Historians like to sum up their sphere of interest in terms of ages as in “the Age of Napoleon” or “the Age of Revolution” or “The Age of Roosevelt.”
Will Durant, the venerable and popularizer historian produced a whole series of very long, thick and readable books that centered around the thematic conclusion of great ideas and great men as in “The Age of Rousseau” and “The Age of Voltaire,” that duo which inhabits opposing side of the Age of Enlightenment. Such categories were natural for Durant, as he had a passion for philosophy and focused thus in his 20th-century writings, during which we might call “The Age of Books.”
Of late, the times in which we live have been quite a time for ages as well. Take your pick: “The Age of increasingly destructive natural disasters and the coming of global warming for real,” “The Age of Mass Killings and Shootings in America,” “The Age of Harvey Weinstein and the Rise of Public Outrage Against Sexual Harassment and Sexual Assault,” “The Age of Permanent Class and Political Division in America,” “The Age of Terrorism and Extremism,” “The Age of Twitter” . . .
. . . Or, for short, “The Age of Trump” — not that Donald Trump, the former New York entrepreneur, developer, conspiracy pusher, and bon vivant, who was elected President of the United States in a startling upset over Hillary Clinton in 2016, can be blamed or credited with the realization of all these ages and probably a few more.
Many of the issues—races, gender, populism, terrorism, partisanship, the gap between rich and poor and so on, have been festering as a part of the American cultural and political scene for some time.
Most of the “ages” mentioned came to a kind of new prominence and climax during the political rise of Trump which could be placed somewhere between his tightly held “birther” claim against President Barack Obama, his rise as a star of the popular reality show, “The Apprentice,” his “We’ll build a wall” entry into the presidential race, his amazingly almost inevitable takeover of the GOP to become its nominee and his general election victory.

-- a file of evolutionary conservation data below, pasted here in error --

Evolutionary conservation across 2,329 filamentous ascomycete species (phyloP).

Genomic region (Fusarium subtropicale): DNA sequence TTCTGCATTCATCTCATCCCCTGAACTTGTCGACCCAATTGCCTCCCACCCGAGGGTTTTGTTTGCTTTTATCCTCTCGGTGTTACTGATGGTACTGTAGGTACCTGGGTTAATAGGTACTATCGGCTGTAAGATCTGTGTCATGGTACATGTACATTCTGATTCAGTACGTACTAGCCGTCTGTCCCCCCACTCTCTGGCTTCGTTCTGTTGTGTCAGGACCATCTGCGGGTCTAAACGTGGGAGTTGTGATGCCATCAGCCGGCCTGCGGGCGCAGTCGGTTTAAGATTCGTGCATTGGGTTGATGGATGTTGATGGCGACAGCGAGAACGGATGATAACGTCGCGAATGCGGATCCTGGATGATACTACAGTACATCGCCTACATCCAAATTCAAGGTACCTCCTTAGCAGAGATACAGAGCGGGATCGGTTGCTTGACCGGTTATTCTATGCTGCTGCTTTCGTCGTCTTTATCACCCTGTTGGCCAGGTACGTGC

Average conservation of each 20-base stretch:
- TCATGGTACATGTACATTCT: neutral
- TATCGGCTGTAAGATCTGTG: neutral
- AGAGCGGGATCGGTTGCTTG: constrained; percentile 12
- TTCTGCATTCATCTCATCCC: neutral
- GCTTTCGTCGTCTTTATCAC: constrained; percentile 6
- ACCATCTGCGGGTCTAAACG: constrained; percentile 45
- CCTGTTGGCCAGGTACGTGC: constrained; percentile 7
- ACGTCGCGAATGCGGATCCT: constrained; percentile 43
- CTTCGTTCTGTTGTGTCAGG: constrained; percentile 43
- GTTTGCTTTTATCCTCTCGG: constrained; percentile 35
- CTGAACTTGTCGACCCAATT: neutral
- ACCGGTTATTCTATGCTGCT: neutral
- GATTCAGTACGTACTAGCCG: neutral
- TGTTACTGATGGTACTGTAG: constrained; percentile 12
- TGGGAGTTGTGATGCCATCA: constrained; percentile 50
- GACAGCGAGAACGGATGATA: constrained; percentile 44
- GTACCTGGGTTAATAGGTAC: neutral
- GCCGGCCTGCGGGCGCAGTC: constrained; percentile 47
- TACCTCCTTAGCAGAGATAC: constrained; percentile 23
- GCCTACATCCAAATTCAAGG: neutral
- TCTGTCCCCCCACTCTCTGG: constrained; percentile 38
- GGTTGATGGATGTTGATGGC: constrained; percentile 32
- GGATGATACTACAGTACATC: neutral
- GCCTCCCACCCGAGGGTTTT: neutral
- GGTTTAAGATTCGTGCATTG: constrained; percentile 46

This is not the place or time to delve into the roots and reasons of his victory—books have already been written about that—but rather the results of that victory in the national imagination and the way we lead our daily lives.
Living in the Age of Trump resembles a little like having an irascible relative move into your house and never leave, bounding around the house like a lumberjack, insisting on ordering out for steak, bellowing and bragging, arguing with grandma, tripping over children, telling outrageous stories that become true through repetition, insulting your friends and generally behaving badly, threatening to sue if you try to kick him out. You think about him all the time.
Or it’s like coming down with the worst flu that takes up permanent residence in your mind and body, a flu that can only be dealt with pills or medicine in which the side effects are worse than the cure. It’s like the first sign that you may be binge watching “The Walking Dead.”
It’s like being hacked every day. It’s like hearing knocks on the door, or the FBI fake-calling you because you know somebody named Muhammed.
It’s like the Age of Trump. Which manifests itself every day in every way. In the Age of Trump, bigots, white supremacists and mad men feel entitled to act out and they do, in horrible shootings in a church and from a Las Vegas hotel. In the Age of Trump, Trump has a word for every criticism: “fake news.”
His tour of Asia which is now winding down seem like a main street parade showering him with praise—the man loves his praise—in Japan, Korea, China, Viet Nam and the Philippines—where he got to shed his usual long-tie-dark-suit outfits for more Asiatic wear. The threat of war with North Korea still looms, nonetheless. He had a quick meeting with Russian President Vladimir Putin in Viet Nam and told the world that Putin told him personally he had nothing to do with Russian interference in the 2016 elections and that he believed him.
Other than offering condolences and prayers, Trump had little to say about the shootings at a small-town church in Texas, other than it was a problem about mental health, and that it was too soon to talk about guns.
As Gilda Radner once said, “It’s always something,” and those somethings are a highlight, a character mark of the Age of Trump.
Which gives good reason to name this “The Age of Twitter” after all. It was Twitter which made mogul, candidate, nominee Trump the omnipresident. Every adviser, ever restrainer, chief of staff and even relative, has tried to keep the president from going on Twitter and expressing his thoughts about everything from “crooked Hillary” to bad deals to American military might to Michael Moore and Rosie O’Donnell. This is why the job of press secretary has become very much like the job of the person with the shovel during a circus parade.
Welcome home, Mr. President.